Figure 9: Adult shield bug (beneficial).

Spiders
There are many different types of spiders (Fig. 10) which prey on a wide range of pests.


Figure 10: All spiders are predators (beneficial).

Correct identification
It is obviously important to get this right! It can be a complex process though because some beneficials and pests look similar. Additionally, learning the different stages in the life cycles of pests and beneficials is helpful too, as some larvae do not resemble the adults that they will grow into (eg Figs. 5a & b). Furthermore, being able to tell the difference between eggs belonging to pests and beneficials can also be useful.


Acknowledgements

Many thanks to Paul Horne and Jessica Page from IPM Technologies for their support. The images in this article were kindly provided by IPM Technologies and Denis Crawford of Graphic Science.

 

Glossary

  • Beneficials: Invertebrates (animals without a backbone, ie insects) that kill pest species.
  • Larva (plural larvae): An immature stage in the life cycle. Commonly called caterpillars, grubs, or maggots.
  • Nymph: An immature growth stage that is a smaller version of the adult form.
  • Parasitoid: An insect that lives in, or feeds on, another insect host for a period of time eventually killing it.
  • Pest: A living organism that is present where it is not wanted.
  • Pesticide: Product used to control a pest (includes fungicides, herbicides and insecticides).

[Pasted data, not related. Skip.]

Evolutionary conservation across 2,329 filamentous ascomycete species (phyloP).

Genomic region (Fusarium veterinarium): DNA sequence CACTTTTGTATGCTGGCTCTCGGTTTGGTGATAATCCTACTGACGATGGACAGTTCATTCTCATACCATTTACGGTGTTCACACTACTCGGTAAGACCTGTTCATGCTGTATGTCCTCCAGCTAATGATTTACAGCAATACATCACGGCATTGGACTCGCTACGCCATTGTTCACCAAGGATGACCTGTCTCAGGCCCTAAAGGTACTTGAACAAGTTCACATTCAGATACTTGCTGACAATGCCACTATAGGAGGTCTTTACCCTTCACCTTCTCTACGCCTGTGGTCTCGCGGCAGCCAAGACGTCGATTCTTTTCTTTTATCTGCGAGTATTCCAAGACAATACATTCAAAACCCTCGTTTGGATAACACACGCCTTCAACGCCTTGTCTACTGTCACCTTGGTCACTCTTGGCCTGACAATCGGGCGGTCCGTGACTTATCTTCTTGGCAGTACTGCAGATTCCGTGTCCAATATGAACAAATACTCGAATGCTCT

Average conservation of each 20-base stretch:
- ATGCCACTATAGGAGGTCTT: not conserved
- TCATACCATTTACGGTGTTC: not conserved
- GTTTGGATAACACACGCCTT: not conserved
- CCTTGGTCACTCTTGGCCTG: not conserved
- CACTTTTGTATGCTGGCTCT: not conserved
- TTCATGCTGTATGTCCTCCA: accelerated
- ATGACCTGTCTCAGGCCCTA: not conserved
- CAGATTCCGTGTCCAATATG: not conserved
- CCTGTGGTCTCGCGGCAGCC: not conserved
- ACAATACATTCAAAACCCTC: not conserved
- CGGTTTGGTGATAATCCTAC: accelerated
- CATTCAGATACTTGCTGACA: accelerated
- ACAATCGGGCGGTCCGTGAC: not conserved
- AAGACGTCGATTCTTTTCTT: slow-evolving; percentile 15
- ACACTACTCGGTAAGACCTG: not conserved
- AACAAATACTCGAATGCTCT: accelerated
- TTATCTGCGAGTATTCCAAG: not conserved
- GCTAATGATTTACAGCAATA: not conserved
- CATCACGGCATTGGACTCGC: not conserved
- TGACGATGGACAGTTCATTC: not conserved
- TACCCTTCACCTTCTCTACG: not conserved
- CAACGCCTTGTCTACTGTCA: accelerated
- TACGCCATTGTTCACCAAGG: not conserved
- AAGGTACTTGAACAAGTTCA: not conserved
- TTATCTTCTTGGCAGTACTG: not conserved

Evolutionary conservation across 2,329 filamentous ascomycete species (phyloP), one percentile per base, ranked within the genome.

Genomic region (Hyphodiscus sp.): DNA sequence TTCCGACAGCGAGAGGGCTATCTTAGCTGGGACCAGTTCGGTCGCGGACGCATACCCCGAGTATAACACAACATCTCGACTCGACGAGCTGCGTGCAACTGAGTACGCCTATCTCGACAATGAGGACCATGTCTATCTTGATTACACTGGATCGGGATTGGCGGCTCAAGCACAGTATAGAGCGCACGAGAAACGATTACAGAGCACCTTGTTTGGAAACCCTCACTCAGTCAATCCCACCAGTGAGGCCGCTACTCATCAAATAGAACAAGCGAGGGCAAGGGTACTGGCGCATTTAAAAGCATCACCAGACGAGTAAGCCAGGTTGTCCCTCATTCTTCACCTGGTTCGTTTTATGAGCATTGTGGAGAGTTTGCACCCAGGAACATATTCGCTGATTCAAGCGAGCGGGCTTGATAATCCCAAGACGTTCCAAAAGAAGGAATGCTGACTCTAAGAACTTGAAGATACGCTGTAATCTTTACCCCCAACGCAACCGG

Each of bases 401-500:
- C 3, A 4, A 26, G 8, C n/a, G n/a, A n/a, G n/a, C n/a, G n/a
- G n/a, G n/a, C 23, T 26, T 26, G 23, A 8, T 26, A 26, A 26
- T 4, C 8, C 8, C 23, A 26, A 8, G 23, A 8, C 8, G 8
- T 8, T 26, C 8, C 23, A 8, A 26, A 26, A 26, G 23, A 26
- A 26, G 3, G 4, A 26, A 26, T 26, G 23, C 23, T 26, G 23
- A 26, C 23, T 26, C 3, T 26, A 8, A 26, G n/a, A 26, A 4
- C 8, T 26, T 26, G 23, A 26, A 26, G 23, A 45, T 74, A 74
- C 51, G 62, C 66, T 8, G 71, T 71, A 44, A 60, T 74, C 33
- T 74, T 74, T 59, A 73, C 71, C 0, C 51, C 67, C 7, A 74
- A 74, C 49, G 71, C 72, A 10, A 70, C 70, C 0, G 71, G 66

• Predator: An organism that preys on another and usually kills it quickly.
News Category

New Forum Topics

Topic Replies Last post Forum
5933 Pasture management for newbie
by Oneeyedman on Sat, 01/25/2020 - 16:47
0
by Oneeyedman
Sat, 01/25/2020 - 16:47
Farming Help
5932 Black headed cockchafers
by Megz on Fri, 01/24/2020 - 13:06
0
by Megz
Fri, 01/24/2020 - 13:06
Farming Help
5930 bobby calves
by Allison68 on Sat, 01/18/2020 - 22:58
2
by admin
Wed, 01/22/2020 - 17:28
Farming Help
5673 Goat Worming
by Brettgarland on Sat, 05/11/2019 - 17:06
9
by rocket
Sun, 01/12/2020 - 10:57
Farming Help
3822 goats
by matthew10goats on Thu, 08/09/2018 - 21:05
4
by admin
Fri, 01/03/2020 - 14:32
Farming Help
5918 Hello from a new member and slashing grass
by HarmonFarmin on Wed, 12/18/2019 - 15:58
1
by admin
Thu, 12/19/2019 - 12:37
Farming Help
5909 New to all of this. Improving my posture for Alpacas.
by Gingerbread Man on Sun, 12/08/2019 - 11:17
4
by Gingerbread Man
Fri, 12/13/2019 - 19:19
Pastures & Crops
5908 Adding cameras to tracotrs
by IHeartRobots on Fri, 12/06/2019 - 08:20
1
by admin
Fri, 12/13/2019 - 11:55
Farm software
5914 Oil Level in A NH Roller Bar Hay Rake
by Clydie on Tue, 12/10/2019 - 19:19
1
by admin
Thu, 12/12/2019 - 10:44
Machinery & products
5757 Nigerian Dwarf Goats
by gem7680 on Wed, 07/03/2019 - 17:28
3
by First Fleet
Wed, 12/04/2019 - 11:39
Goats
5905 GST on agistment lease
by Louise2507 on Mon, 12/02/2019 - 09:59
2
by Louise2507
Mon, 12/02/2019 - 12:49
General Forum
5466 How to Become Classified as A Primary Producer/Alpacas
by Char on Fri, 02/01/2019 - 11:04
3
by thomen
Mon, 12/02/2019 - 10:40
Farm planning
5453 Pasture Improvement Costs
by @Nick on Mon, 01/14/2019 - 19:44
4
by admin
Fri, 11/29/2019 - 17:28
Farming Help
5903 Setting up Cattle scales load bars
by bigdave06 on Wed, 11/27/2019 - 13:43
0
by bigdave06
Wed, 11/27/2019 - 13:43
General Forum
5894 Soil aeration
by Albertgotdonkey on Fri, 11/08/2019 - 08:16
4
by Albertgotdonkey
Tue, 11/19/2019 - 17:33
General Forum
3032 Selling meat off farm that is slaughtered by a registered abattoir
by Dominiquet on Sun, 08/14/2016 - 17:38
5
by admin
Mon, 11/18/2019 - 11:13
Farming Help
5855 sheep and goats
by mick650 on Mon, 09/09/2019 - 20:06
3
by ploist125
Thu, 11/14/2019 - 06:11
General Forum
5891 Growing/cutting hay
by megssss on Wed, 11/06/2019 - 11:14
3
by admin
Wed, 11/13/2019 - 10:58
Farming Help
5889 Please help with choice
by PeterHigg on Thu, 10/31/2019 - 22:59
3
by admin
Fri, 11/08/2019 - 12:46
Farm planning
5887 Sheep and Cattle Per Acre
by Jack Lambo on Tue, 10/29/2019 - 08:17
1
by admin
Thu, 10/31/2019 - 11:13
Pastures

Our Sponsors

Our Partners